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PARTICIPANTS IN TODAY'S DOMESTIC VIOLENCE OFTEN ARE IDENTIFIED BY POLICE AS 'FRIENDS'

Domestic violence in Erie County once almost always involve a man beating or terrorizing a woman.

Today, more "friends" are subject of abuse.

Increasingly the violent perpetrator and the victim, although they live under the same roof, are not related.

"We refer to them as 'friends,' " said Christopher Clark, Erie County Probation director. "They're people who live together, sometimes a man and woman, or an ex-spouse who beats up a former wife, or boyfriend and girlfriend.

"We also see the situation of boyfriend-boyfriend, or girlfriend-girlfriend," said Clark. "Or it could be two young men who live together and who might be going to a local college."

One batters the other and the police are called. If there is evidence of crime, arrest is mandatory.

Because of inter-action among members of a household, 61 of the 108 persons on probation last year for domestic violence are categorized by probation as "friends."

The county agencies explained the latest aspects of domestic violence at a recent County Legislature summit on the subject that dealt with a expanding spectrum of distressed domestic relationships.

Brian Doyle, chief of administration in the sheriff's office, said that domestic violence sometimes involves brother against sister, parent against child or, in the case of the aged, child or a younger person against an older person.

"We've also had nasty child custody disputes, with parents using the child as a point of vengeance," said Doyle.

The situation is a far cry from the early 1980s when domestic violence was almost always a husband beating up a wife, often with no arrest.

The sheriff's office, in cooperation with Crisis Services and domestic violence shelter Haven House, operates two teams that quickly respond to domestic violence reports. Each unites a uniformed deputy and social worker.

Patricia A. Siracuse, head of the Sheriff's Family Violence Prevention Project, supervises the teams.

"When we go in, the victims have an immediate advocate," she said. "We provide immediate safety. We do not want the victims to be left in a situation where they would be subject to abuse."

The sheriff's deputy, if there is evidence of a crime, arrests the attacker.

The next morning, the accused is before a judge who may order him out of the home.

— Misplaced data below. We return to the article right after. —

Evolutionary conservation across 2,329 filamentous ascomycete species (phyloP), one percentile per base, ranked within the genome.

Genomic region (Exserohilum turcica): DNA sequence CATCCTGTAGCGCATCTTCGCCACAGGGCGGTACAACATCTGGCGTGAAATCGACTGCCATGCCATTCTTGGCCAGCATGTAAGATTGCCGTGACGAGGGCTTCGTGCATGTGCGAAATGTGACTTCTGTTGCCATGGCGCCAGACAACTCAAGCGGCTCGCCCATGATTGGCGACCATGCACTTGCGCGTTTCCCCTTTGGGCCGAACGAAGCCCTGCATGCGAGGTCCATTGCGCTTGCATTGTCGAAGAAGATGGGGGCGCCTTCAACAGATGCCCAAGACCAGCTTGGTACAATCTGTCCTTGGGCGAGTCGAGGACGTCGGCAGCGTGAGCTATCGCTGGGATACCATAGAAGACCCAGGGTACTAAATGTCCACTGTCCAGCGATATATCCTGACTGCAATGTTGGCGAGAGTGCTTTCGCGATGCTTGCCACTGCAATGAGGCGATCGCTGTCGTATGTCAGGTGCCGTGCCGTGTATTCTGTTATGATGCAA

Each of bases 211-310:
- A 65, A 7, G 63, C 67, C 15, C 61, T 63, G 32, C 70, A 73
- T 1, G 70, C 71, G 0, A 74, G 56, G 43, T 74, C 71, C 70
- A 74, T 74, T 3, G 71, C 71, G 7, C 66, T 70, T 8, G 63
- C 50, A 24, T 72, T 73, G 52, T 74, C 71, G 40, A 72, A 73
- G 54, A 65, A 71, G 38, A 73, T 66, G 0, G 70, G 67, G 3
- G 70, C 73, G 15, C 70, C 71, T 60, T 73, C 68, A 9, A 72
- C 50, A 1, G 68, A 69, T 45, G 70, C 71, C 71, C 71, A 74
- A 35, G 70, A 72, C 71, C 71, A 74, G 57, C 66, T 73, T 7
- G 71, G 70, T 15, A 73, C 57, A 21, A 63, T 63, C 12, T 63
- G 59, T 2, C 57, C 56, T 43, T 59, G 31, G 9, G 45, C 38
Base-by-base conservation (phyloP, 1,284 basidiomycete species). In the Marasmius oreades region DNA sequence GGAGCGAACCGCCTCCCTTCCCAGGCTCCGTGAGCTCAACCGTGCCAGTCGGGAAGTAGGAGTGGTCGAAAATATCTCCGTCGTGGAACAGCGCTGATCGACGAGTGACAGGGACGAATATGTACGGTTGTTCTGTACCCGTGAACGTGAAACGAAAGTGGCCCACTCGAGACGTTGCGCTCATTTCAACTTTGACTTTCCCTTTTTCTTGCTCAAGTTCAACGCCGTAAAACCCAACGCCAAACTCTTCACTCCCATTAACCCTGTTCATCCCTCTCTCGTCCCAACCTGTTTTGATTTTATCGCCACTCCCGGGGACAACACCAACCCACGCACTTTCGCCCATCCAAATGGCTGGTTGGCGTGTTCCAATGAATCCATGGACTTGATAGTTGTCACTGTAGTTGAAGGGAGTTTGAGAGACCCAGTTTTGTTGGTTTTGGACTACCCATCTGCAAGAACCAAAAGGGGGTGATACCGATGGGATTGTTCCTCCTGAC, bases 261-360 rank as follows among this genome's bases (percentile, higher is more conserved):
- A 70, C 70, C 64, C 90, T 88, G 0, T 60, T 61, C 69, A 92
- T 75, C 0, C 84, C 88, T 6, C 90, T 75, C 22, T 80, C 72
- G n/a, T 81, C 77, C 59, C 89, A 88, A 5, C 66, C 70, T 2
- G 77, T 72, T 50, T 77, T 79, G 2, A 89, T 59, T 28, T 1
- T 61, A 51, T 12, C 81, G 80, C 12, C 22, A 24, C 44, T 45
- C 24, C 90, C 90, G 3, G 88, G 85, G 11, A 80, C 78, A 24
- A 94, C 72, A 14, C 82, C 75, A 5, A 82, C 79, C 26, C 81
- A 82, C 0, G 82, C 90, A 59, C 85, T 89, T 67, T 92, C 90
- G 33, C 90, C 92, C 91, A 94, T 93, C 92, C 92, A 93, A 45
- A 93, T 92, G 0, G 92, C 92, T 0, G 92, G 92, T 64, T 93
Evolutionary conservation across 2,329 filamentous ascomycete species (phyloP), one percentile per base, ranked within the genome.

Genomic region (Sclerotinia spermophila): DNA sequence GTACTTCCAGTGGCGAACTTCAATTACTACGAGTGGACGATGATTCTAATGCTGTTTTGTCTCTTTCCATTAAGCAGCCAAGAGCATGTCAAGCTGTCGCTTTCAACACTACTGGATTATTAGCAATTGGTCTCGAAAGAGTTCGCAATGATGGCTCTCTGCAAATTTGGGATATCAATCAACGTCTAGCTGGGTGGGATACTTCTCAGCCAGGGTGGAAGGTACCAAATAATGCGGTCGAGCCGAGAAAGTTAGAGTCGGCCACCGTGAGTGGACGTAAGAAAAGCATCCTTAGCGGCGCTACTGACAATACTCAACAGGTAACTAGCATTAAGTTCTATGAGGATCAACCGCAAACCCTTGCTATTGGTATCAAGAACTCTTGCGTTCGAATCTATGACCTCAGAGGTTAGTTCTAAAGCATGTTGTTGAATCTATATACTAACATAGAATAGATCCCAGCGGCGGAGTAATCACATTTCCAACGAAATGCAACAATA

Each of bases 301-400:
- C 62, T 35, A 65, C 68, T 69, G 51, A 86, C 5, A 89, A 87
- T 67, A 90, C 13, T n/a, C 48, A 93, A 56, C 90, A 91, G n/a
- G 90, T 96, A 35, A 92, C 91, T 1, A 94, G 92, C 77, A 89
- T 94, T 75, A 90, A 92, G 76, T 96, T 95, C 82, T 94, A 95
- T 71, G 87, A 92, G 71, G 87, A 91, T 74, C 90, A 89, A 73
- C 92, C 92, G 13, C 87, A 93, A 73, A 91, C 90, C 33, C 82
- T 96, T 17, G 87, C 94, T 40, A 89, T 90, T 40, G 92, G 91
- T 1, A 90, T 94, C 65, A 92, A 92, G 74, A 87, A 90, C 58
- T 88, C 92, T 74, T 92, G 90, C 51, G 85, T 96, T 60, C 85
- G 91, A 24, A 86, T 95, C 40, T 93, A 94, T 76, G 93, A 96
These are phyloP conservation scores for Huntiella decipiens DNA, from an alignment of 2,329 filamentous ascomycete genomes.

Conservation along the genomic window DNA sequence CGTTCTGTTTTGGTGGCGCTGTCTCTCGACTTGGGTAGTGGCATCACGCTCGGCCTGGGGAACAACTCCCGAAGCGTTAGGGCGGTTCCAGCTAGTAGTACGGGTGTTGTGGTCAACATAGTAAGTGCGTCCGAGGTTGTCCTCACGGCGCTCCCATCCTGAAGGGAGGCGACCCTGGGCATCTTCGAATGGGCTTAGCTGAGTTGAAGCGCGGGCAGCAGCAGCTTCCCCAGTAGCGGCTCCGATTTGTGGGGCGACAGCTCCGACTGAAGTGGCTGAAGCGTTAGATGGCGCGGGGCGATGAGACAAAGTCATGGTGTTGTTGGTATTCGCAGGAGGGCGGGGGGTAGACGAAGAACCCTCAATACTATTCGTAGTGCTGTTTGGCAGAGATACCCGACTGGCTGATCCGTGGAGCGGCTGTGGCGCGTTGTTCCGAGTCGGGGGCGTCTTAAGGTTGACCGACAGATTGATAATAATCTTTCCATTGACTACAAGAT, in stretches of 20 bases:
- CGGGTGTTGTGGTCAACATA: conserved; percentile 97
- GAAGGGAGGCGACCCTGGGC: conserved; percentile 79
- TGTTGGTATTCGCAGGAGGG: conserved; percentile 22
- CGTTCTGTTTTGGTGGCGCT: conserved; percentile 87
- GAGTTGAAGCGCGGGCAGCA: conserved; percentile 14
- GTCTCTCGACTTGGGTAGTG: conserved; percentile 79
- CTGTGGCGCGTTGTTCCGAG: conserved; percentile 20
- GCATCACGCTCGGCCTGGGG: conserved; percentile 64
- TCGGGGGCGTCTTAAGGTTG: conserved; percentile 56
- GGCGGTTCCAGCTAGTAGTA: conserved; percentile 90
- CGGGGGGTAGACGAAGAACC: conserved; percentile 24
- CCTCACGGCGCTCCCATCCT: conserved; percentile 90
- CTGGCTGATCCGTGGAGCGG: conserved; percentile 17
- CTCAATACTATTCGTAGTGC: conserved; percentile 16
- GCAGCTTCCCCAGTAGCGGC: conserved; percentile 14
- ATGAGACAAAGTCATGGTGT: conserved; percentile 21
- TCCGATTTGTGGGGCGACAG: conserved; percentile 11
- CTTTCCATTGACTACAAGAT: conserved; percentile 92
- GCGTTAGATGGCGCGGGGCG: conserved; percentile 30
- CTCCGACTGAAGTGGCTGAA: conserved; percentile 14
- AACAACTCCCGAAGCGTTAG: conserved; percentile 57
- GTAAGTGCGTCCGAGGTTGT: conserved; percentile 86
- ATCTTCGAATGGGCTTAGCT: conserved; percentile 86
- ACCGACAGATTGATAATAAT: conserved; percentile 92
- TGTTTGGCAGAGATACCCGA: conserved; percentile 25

This year, District Attorney Frank Clark expects to prosecute 1,000 domestic violence felonies and 4,000 misdemeanors.

"We are very vigorous in taking these cases to trial," the district attorney said. "The people who are handling these cases now do nothing else."

Probation Director Clark gets the perpetrators before referral to Family Court, after sentence in criminal court or after they have served time.

"Many of these individuals are known to all of us," he said. "The police are at the front end of the system. They are loading the violent in. Depending on the situation, courts are sending them to facilities or placing them on probation or ordering treatment."

Clark said probation officers use social work skills and police power to get results.

"Part of the responsibility is to get them into treatment for problems, some times multiple problems -- drugs, alcohol, a need for job training, temper control," he said. "We're the enforcer to make sure they go to treatment."

Ms. Siracuse is credited with having a large impact on local police forces in eliminating the old attitude that domestic violence is a personal matter.

Probation Director Clark recalled the dramatic change that followed her meetings with police officers in the mid-1980s. "In some police areas it was a difficult change," he said. "People had seen domestic violence so long that it was just a kind of daily routine thing to see."

Things can improve, Clark said, and the handling of domestic and drunk driving cases shows it.

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